Stilton Cheese is one of the most interesting PFNs. This is partly because it is unlawful to manufacture ‘Stilton Cheese’ in the parish of Stilton. This is due to the historical geography codified in the Stilton PFN regulation which states that the eighteenth and nineteenth century’s inhabitants of the village retailed imported cheese but never consistently generated their own outputs. Moreover, Stilton, by law, must use pasteurised milk. The PFN thus functions as a safety mechanism which prohibits firms that make raw milk cheese from ever assuming the valuable ‘Stilton’ moniker.

“Bell Inn Stilton Village.jpg” The Bell Inn in Stilton parish argued by the village campaign to be the birthplace of Stilton Cheese. Photo: Matthew J Rippon.

The Bell Inn in Stilton parish argued by the village campaign to be the birthplace of Stilton Cheese. Photo: Matthew J Rippon.

Yet the place and methods of production are currently under attack from two independent antagonists that wish to destabilise the PFN regulation. The first – the Stilton village campaign – seeks to add the parish of Stilton to the protected zone. The second – from Stichelton Dairy – aims to create unpasteurised ‘Stilton’. The Stilton Cheesemakers’ Association (SCMA), which represents the ‘genuine’ Stilton manufacturers, is demanding that the status quo be maintained.

This ongoing conflict reveals how the PFN model cements the places and production methods that use economically and culturally esteemed geographical place-names while noting that motivated actors can nonetheless challenge both the regulated geography and formalised manufacturing styles.

About the author: Dr Matthew J Rippon obtained his PhD from the School of Geography at Queen Mary, University of London.

books_icon Rippon, M. J. (2014), What is the geography of Geographical Indications? Place, production methods and Protected Food Names. Area. doi: 10.1111/area.12085

60-world2 There’s ‘Stilton’ and then there’s ‘Stilton’ cheese Food and Geography Blog 11 January 2014

60-world2 Stilton seeks right to use its own name for its cheese Daily Telegraph 18 April 2014

60-world2 War of the cheeses Telegraph Magazine 01 December 2007 (pdf)

60-world2 Stilton Cheese Protected Designation of Origin (pdf)

60-world2 Stilton Cheesemakers’ Association

The Canary Islands, a crossroads magnet in the Mid-Atlantic

by Rosalia Avila-Tàpies and Josefina Domínguez-Mujica

Port of Las Palmas de Gran Canaria (Spain). Photograph used with permission of Claudio Moreno Medina.

Port of Las Palmas de Gran Canaria (Spain). Photograph used with permission of Claudio Moreno Medina.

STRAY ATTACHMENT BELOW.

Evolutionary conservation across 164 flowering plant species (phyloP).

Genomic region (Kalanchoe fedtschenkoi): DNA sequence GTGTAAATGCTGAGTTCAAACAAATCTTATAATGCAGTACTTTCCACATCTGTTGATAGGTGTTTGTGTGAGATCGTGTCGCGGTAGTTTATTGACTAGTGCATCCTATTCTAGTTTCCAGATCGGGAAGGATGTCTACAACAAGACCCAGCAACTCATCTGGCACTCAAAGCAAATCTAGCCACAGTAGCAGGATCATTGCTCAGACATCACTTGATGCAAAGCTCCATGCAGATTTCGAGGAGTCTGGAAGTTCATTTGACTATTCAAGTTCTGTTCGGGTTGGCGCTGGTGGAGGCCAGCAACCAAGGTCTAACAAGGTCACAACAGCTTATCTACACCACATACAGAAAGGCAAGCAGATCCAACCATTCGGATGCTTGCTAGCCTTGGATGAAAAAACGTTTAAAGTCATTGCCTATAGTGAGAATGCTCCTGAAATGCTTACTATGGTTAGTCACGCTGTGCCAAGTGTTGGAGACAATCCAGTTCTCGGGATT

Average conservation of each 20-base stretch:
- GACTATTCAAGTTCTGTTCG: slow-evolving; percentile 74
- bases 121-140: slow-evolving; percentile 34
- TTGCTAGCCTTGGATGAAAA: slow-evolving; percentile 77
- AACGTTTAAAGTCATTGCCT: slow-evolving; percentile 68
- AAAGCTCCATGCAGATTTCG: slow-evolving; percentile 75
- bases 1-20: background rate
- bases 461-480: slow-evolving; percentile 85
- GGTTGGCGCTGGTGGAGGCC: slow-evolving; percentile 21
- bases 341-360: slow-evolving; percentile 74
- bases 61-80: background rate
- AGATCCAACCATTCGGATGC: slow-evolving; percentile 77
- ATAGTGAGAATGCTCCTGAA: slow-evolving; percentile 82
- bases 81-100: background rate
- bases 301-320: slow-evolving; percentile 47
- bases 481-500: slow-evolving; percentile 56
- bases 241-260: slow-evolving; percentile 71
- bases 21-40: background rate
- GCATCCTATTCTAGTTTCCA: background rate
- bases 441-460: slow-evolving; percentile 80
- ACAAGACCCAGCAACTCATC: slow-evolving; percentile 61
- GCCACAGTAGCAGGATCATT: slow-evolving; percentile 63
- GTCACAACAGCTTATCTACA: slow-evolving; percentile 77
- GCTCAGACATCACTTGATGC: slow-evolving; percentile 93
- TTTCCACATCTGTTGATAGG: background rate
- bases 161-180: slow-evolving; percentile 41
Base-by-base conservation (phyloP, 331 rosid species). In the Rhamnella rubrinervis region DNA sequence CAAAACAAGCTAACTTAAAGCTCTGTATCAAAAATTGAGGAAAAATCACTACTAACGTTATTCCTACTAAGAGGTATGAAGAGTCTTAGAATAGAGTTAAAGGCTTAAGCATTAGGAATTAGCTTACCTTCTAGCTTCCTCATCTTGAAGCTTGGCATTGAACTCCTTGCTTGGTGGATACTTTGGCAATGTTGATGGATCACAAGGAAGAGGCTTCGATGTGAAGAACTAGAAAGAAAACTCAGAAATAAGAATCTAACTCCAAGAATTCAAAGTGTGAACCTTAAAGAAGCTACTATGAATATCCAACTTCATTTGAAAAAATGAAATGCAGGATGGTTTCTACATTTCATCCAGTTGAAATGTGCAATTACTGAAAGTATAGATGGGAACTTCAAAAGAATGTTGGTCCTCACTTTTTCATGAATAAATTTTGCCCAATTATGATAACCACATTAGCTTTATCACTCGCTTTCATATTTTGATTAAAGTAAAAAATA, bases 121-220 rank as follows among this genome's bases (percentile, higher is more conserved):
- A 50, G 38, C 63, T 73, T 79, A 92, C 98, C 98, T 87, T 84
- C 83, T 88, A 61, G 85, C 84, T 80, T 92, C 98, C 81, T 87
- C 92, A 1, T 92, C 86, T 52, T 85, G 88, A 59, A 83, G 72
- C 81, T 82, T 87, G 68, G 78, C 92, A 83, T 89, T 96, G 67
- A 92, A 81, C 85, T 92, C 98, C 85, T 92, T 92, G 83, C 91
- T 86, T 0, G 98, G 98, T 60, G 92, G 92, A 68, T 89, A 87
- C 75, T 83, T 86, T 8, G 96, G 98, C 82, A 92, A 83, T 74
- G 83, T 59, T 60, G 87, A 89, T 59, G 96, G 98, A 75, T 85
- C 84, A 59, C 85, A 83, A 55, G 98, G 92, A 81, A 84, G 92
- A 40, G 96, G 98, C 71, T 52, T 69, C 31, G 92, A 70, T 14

The geographic location of the Canary Islands has determined its historical importance in transcontinental trade and maritime traffic as a crossroads of routes in the Mid-Atlantic. For centuries, the close ties that were forged between the shores of Africa and Europe on the East and the Americas on the West ensured the position of the archipelago as a major Atlantic meeting point for different peoples and cultures from these three continents.

Moreover, due to their proximity to highly productive marine waters and their system of free ports, this location was also valued by the faraway Japanese. Therefore, as of the 1960s, the Canary Islands became the operational base of the Japanese fishing fleets in search of tuna. This gave rise to a small Japanese settlement made up of fishermen, ship repairers, traders and civil servants, who were supported by the Consulate General of Japan in Las Palmas and other institutions such as the Japanese School, the House of Japan, and even Japanese nurses at local hospitals. Despite the gradual decline in numbers, Japanese presence and social interaction left a positive impression on the islands, especially on Gran Canaria. Conversely, the migration of Japanese to the Canary Islands also has had some profound implications for them, as we have argued in our Area article. In this respect, and by using a biographical approach to the study of Japanese experiences of migration and cross-cultural processes, we confirm the acknowledgement of migration and mobility as transformative experiences that shape identities and have a deep impact on every aspect of the migrants’ lives.

During the past decades, however, the Canary Islands have become one of the most important Southern maritime borders of the European Union, a fault-line that delimits wealth and poverty. As a consequence, they have been acting as a powerful magnet for the hopes of young Africans, who enter into the territory in dramatic and vulnerable situations.

Concurrently, the Port of Las Palmas has become an important logistic platform for services for and cooperation with Africa, dispatching the most urgently needed humanitarian aid to disaster locations. In 2009, the Red Cross International Federation and Red Crescent Societies established one of their four world logistic centers in the port area of Las Palmas and the World Food Program (WFP) will create its sixth hub of the network of the United Nations Humanitarian Response Depot (UNHRD) inside the port precinct. Thus, the proximity with the African continent implies challenges and opportunities for the islands, stressing their border location as a place for the development of cooperation policies concerning migration flows and emergency responses to humanitarian crises.

The authors: Dr. Rosalia Avila-Tàpies is Researcher in Doshisha University-Japan and Dr. Josefina Domínguez-Mujica is Permanent Professor in the Department of Geography, University of Las Palmas de Gran Canaria-Spain.

books_icon Avila-Tàpies, R. and Domínguez-Mujica, J. (2014), Interpreting autobiographies in migration research: narratives of Japanese returnees from the Canary Islands (Spain). Area. doi: 10.1111/area.12081